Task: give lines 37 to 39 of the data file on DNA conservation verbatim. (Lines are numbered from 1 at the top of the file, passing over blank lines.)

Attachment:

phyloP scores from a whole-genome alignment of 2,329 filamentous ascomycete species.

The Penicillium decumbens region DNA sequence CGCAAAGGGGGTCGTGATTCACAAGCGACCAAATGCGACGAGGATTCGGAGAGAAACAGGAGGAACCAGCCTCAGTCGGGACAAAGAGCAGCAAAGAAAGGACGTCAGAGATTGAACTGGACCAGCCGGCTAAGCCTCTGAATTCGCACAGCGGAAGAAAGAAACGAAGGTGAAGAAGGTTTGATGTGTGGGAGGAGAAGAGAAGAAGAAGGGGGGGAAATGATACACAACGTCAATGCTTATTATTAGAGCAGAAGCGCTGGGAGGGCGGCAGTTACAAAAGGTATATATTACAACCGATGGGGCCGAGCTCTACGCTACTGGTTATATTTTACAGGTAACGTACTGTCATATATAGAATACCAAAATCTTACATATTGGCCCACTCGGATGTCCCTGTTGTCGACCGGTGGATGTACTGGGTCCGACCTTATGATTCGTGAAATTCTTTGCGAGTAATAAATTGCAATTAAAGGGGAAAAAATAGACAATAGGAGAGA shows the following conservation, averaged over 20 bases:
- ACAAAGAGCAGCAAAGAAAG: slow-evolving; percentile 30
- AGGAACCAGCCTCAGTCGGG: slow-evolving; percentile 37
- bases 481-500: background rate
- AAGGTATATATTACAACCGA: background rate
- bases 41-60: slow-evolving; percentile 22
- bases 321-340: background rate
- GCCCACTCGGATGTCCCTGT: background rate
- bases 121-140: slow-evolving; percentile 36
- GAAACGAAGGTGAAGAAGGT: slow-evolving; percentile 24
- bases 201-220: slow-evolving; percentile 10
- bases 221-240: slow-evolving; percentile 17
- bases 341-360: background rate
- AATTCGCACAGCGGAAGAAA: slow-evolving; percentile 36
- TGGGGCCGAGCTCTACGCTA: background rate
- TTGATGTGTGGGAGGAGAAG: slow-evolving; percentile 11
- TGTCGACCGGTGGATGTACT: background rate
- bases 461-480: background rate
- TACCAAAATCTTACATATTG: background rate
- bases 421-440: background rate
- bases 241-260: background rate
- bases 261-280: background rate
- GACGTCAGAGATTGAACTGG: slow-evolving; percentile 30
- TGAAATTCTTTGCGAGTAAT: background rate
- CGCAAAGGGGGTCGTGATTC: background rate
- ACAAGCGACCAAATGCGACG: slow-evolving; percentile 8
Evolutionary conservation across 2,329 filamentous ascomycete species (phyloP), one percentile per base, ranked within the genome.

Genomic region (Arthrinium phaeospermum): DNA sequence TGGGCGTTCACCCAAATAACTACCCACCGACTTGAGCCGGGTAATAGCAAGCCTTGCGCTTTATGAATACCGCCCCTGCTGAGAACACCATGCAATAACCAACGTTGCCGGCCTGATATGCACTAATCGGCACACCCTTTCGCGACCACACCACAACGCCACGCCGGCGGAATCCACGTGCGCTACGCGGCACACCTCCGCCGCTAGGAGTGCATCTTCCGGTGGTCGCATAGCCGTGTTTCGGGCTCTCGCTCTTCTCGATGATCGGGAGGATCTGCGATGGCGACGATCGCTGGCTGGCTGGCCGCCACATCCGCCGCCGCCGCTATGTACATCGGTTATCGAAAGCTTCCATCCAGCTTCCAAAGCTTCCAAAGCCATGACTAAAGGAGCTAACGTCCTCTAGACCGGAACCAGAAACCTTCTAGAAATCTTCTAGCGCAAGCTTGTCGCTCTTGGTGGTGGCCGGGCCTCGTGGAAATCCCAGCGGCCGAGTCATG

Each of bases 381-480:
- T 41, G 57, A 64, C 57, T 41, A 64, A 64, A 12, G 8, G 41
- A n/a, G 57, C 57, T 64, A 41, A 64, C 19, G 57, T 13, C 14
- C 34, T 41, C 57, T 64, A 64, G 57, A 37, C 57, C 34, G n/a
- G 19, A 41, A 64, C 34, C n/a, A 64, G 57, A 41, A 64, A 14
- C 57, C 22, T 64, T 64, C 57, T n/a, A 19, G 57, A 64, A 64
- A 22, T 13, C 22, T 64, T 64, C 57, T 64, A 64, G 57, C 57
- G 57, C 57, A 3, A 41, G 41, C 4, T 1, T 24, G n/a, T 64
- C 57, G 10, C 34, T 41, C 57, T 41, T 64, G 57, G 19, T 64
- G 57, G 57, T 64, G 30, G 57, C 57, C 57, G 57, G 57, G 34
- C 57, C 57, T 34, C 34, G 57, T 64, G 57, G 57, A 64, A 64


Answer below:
- G 57, C 57, A 3, A 41, G 41, C 4, T 1, T 24, G n/a, T 64
- C 57, G 10, C 34, T 41, C 57, T 41, T 64, G 57, G 19, T 64
- G 57, G 57, T 64, G 30, G 57, C 57, C 57, G 57, G 57, G 34